Funds for training in the Morneau budget
E mployeurs and unions were asking for tools to facilitate the training of workers in an economy in transition.
The Morneau budget first provides for a tax-free credit for training to help eligible workers aged 25 to 64 to improve their skills. An amount of $ 250 per year will be accumulated up to a cumulative limit of $ 5,000.
The training credit will be for workers earning between $ 10,000 and $ 150,000.
This may relate to training fees for colleges, universities or a vocational training institution, starting in 2020.
At the end of four years, the worker will have accumulated $ 1,000 in his training credit, which he can claim to pay tuition or training fees of $ 2,000 or more.
The Morneau budget provides $ 710 million over five years starting in 2019-20 to introduce this new credit, and then $ 265 million a year thereafter.
In addition, an EI benefit in support of training will be created in late 2020 for Canadians who are training but do not receive regular pay.
This short-term benefit will be paid for up to four weeks. It will give 55% of average weekly earnings over a four-year period. To receive it, workers must have accumulated at least 600 hours of insurable work during the eligibility period.
The Morneau budget provides $ 1.04 billion over five years starting in 2019-20 to implement this Employment Insurance benefit and then $ 321.5 million annually thereafter.
On the other hand, to help small employers deal with this new benefit, Finance Minister Bill Morneau is proposing to introduce a reduction in EI premiums for small businesses.
This reduction will apply to SMEs that pay EI premiums equal to or less than $ 20,000 a year.
Lastly, the Morneau budget provides for additional provisions to better protect pension plans when businesses are insolvent. Not considered as privileged creditors, workers often find themselves, in such circumstances, with a retirement pension much lower than expected.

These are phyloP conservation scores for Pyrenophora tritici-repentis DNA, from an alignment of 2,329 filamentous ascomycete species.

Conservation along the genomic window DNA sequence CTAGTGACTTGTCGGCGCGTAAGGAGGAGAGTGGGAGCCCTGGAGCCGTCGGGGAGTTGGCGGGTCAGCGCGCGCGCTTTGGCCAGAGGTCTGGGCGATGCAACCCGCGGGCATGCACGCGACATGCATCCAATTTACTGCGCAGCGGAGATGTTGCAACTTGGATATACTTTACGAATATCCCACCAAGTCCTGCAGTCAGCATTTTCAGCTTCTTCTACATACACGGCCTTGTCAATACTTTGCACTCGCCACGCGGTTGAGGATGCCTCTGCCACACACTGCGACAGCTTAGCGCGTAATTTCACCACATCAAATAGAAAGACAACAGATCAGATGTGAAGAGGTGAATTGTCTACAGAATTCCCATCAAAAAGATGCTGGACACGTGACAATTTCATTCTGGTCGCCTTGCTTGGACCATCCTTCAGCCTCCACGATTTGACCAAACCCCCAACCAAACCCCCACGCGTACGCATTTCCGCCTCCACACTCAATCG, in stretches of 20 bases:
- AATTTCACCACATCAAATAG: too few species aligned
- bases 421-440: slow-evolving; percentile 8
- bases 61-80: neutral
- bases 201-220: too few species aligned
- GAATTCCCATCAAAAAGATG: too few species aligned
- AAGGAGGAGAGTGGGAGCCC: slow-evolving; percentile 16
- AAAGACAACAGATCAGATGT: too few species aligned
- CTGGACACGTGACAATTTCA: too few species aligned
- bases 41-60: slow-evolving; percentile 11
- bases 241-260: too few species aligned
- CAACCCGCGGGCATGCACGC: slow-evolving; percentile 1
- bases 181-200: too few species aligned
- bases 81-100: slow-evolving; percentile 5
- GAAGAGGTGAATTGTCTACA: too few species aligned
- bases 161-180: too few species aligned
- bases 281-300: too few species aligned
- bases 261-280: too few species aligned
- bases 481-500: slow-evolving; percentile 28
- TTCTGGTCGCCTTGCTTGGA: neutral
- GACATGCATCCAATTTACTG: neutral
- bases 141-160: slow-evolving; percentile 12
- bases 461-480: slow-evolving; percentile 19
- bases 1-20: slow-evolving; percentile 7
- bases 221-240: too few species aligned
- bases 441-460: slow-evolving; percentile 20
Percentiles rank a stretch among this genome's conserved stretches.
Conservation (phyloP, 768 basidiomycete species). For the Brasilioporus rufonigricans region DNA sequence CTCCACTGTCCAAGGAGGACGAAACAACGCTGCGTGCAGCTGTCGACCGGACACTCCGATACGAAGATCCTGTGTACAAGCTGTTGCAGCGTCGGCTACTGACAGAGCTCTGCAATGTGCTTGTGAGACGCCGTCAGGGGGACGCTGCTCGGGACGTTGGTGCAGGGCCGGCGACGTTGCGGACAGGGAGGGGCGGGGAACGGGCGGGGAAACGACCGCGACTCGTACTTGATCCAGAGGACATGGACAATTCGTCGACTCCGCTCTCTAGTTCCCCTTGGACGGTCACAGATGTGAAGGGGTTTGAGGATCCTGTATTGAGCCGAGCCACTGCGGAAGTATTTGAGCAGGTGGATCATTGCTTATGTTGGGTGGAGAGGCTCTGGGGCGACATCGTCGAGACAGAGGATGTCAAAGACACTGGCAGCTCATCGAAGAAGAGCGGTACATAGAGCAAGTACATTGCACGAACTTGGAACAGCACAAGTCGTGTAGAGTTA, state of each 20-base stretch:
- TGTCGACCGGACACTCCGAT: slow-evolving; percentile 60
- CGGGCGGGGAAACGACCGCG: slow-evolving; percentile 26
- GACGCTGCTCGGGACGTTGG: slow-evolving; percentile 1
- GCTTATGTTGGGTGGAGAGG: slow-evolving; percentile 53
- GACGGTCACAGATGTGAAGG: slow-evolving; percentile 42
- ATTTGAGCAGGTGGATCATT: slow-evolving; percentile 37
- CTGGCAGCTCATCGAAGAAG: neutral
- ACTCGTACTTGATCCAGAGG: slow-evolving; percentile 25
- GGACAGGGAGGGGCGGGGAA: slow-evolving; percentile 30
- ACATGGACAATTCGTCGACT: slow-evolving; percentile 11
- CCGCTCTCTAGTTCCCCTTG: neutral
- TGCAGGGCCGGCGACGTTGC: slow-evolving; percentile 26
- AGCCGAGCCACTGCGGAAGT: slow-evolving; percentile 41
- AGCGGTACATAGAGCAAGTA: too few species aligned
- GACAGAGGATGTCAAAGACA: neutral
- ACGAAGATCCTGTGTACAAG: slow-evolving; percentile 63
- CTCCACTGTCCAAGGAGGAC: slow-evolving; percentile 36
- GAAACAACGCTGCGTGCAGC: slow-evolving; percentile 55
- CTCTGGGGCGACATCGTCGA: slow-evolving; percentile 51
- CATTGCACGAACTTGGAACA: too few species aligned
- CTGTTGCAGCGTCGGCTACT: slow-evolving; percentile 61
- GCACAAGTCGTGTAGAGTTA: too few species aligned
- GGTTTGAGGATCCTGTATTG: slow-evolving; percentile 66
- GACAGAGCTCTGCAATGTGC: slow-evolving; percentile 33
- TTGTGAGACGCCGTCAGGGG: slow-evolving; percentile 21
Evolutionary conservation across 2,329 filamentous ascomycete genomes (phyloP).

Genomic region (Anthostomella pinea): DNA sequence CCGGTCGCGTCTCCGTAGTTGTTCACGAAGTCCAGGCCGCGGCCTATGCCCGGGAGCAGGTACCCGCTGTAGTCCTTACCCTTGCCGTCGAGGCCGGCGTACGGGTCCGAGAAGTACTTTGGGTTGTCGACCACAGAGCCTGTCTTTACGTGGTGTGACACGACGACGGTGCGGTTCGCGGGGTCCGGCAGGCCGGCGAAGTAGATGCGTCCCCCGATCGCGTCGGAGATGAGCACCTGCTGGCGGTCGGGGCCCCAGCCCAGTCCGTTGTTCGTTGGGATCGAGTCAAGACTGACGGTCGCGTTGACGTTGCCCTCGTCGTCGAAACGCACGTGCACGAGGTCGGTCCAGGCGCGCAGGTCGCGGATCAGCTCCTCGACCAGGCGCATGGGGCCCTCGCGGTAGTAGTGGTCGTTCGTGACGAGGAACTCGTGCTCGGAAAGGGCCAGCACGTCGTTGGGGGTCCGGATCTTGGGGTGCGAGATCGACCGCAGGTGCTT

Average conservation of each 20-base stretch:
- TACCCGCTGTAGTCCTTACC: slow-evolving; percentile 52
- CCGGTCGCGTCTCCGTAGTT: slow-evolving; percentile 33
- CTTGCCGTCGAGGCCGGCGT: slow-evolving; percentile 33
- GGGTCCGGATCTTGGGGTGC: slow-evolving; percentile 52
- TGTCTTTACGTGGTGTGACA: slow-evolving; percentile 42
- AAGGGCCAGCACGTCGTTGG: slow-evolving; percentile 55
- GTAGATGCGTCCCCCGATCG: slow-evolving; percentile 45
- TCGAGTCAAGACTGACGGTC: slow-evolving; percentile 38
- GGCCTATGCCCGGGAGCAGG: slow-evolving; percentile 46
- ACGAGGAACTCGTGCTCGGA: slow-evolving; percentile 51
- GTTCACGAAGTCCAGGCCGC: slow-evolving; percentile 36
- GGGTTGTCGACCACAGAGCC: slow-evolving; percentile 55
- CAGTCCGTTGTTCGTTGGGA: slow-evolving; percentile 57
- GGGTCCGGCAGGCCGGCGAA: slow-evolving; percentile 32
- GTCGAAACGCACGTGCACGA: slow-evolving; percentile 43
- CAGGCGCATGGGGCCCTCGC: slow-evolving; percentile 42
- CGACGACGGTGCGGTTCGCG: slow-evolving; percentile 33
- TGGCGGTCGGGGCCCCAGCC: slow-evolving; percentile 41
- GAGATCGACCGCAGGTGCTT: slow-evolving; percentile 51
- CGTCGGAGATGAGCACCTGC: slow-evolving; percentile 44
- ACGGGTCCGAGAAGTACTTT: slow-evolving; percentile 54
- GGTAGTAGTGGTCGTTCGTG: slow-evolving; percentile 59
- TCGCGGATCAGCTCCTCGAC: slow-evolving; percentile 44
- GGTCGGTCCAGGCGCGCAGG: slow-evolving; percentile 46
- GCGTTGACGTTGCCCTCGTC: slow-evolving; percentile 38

In Quebec, the Steelworkers union, affiliated with the FTQ, is fighting a long battle to protect the pension plans better; he met dozens of federal MPs to raise awareness of the cause.
Ottawa announced in the budget that it would amend the Companies’ Creditors Arrangement Act, the Bankruptcy and Insolvency Act, the Canada Business Corporations Act and the Canada Business Corporations Act, 1985. pension benefit to better protect workers.
The Morneau budget provides for a specific definition in federal pension law that “if a plan ceases, it must still pay pension benefits just as when it was active.”
More generally, he is talking about demanding more transparency from companies. Federal public enterprises will be required to disclose their workers, retirees and executive compensation policy “or to explain why such policies are not in place”.
The failures of the Phoenix pay system once again force the federal government to inject funds into the matter, which announced its abandonment in its budget of 2018.
For the year 2018-2019, an additional $ 21.7 million is needed to offset “urgent pressures,” says in the Morneau budget. And an additional $ 523.3 million over five years, starting in fiscal year 2019-20, will have to be invested “to ensure that adequate resources are dedicated to resolving payroll errors.”
In addition, the Canada Revenue Agency will need an additional $ 9.2 million in 2019-20 to accurately process new income tax assessments for affected federal government employees.